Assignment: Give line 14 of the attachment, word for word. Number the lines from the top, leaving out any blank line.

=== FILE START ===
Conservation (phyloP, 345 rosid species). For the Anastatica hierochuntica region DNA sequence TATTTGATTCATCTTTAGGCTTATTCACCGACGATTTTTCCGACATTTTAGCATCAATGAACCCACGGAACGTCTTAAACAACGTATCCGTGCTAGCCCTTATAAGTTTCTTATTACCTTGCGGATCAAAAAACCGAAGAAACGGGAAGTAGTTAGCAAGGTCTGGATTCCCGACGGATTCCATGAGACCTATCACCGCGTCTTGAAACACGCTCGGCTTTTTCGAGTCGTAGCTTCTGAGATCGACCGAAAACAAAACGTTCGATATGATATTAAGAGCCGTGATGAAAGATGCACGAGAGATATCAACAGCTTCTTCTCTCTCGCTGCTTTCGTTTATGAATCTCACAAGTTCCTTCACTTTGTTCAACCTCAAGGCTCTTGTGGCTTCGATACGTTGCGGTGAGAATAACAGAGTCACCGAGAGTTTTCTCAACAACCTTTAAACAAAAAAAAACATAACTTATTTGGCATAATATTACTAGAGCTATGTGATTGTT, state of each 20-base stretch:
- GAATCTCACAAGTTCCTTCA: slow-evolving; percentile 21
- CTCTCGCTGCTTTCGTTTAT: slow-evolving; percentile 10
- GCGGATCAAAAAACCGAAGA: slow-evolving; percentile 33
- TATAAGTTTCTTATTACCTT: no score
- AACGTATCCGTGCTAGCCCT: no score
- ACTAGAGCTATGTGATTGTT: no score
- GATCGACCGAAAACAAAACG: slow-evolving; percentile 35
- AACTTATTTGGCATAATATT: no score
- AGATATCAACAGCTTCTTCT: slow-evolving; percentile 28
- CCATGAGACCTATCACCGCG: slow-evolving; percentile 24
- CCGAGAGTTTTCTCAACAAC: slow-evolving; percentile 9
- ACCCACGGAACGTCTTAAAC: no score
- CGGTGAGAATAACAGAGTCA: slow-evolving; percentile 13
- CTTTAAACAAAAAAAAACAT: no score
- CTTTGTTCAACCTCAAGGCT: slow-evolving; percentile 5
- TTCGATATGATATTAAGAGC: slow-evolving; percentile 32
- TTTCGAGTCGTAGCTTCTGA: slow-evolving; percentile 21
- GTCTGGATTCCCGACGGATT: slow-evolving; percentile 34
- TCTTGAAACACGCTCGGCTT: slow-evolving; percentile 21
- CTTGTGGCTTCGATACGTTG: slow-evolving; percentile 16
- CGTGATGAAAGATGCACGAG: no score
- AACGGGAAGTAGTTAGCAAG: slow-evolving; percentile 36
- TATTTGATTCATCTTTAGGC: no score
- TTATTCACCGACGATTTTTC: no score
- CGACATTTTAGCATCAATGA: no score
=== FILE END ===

- CGGTGAGAATAACAGAGTCA: slow-evolving; percentile 13